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Spring has sprung, and so have ticks – right onto the pant legs and socks of unsuspecting victims all over the state of Delaware.

According to Dr. Ashley C. Kennedy, Delaware is sixth in the nation for incidences of Lyme Disease and in the top 10 for Rocky Mountain Spotted Fever. But that’s not all, she told farmers during the annual Delaware Ag Safety Conference held in March at Loblolly Acres. Delaware also ranks in the top five states for Ehrlichiosis, another disease caused by bacteria transmitted to humans and animals through bites by an infected tick.

Despite the large number of disease incidents in Delaware resulting from tick bites, Dr. Kennedy said tick literacy continues to be low in the First State, even amongst healthcare professionals.

“According to a 2017 study, only 38% of Delawareans feel that ticks are a problem,” she explained. “Only 13% strongly agree that Lyme Disease is a problem in Delaware.”

Lyme Disease can cause temporary symptoms such as fever or a rash near the bite site and lifelong complications such as joint stiffness, muscle aches, neurological problems and cardiac concerns. Tick literacy and early prevention and detection are key to avoiding the more severe symptoms for any tick-borne illness.

“Protecting yourself from ticks and tick-borne illnesses really is about knowing the habits of ticks and how to detect a problem,” Dr. Kennedy said, adding that ticks can be found year round in Delaware.

“We don’t really have a season anymore,” Dr. Kennedy added. “It’s still higher in the late spring and summer, but you can even find ticks all year long, unfortunately.”

Tick prevention tips

  • Stay on trails and stay away from tall grass and other vegetation
  • Conduct frequent and regular tick checks after being in a tick habitat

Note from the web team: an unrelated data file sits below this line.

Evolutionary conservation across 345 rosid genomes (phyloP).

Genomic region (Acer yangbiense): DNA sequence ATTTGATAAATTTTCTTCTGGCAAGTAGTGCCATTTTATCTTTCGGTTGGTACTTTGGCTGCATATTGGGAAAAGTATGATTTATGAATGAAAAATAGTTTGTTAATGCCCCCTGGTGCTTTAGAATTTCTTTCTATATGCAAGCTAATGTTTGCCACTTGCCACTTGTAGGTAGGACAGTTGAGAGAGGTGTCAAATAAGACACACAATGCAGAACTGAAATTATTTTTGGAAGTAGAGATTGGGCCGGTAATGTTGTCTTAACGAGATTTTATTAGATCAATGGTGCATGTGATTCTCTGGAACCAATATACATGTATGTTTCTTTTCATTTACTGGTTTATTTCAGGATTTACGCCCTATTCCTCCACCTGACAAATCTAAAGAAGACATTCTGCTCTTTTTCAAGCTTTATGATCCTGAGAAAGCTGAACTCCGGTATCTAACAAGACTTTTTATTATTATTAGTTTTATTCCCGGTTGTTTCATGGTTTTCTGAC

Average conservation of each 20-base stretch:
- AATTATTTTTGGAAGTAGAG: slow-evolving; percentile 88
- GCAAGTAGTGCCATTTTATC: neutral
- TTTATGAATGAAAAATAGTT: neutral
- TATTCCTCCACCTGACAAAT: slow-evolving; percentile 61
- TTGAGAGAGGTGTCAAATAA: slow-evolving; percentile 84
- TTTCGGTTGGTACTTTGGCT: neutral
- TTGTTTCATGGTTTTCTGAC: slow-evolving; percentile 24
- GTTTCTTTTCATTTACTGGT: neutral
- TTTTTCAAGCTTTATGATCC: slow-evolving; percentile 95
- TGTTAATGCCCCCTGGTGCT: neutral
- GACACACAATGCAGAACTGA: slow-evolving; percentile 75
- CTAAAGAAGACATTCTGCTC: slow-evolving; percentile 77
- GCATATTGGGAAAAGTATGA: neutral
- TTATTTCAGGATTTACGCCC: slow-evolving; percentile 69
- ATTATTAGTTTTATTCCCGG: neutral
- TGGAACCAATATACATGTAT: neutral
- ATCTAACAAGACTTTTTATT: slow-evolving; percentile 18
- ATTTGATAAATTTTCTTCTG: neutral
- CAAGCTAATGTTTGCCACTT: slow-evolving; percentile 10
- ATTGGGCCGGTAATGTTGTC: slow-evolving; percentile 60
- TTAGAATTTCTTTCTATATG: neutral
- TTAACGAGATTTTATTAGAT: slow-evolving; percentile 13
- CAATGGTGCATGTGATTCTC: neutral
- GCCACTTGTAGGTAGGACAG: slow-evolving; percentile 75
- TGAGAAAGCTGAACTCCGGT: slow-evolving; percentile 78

• Check hard to see spots like inside the belly button, in and around ears, between legs, under arms and in hair
  • Remove ticks promptly
  • Remember that some tick species can thrive in meadows, pastures, fields, and even wetlands and lawns

Tick detection and handling tips

  • Use fine-tipped tweezers to grasp the tick as close to the skin’s surface as possible
  • Pull upward with steady, even pressure
  • Do not twist or jerk the tick; this can cause the mouth-parts to break off and remain in the skin
  • After removing the tick, thoroughly clean the tick bite area and your hands with rubbing alcohol or soap and water
  • Save the tick for identification
  • Check for more ticks

Tips for keeping a yard or farm safe from ticks

  • Remove invasive vegetation such as multiflora rose, Japanese barberry, oriental bittersweet, and Amur and Japanese honeysuckle
  • Keep grass short
  • Remove leaf litter and brush piles
  • Reduce groundcover
  • Widen trails and create barrier strips
  • Trim branches to let in more sunlight

When ticks are found, Dr. Kennedy asks that photos be submitted to Upon receiving photos, the state can help identify the tick species and life stage to help the submitter evaluate risks and next steps. Ticks can also be sent to the state for identification.

“I know it’s one more thing to add to your list, but it is really, really important to try to avoid these diseases by staying clear of ticks,” she told the group during the safety conference.

Some of the known tick species found in Delaware include the Lone Star Tick, Gulf Coast Tick, American Dog Tick, Rabbit Tick, Groundhog Tick, Squirrel Tick and Brown Dog Tick.

For more information about the Delaware Farm Bureau, visit Dr. Kennedy can be reached at or by email at

Post Author: Mikayla Paul

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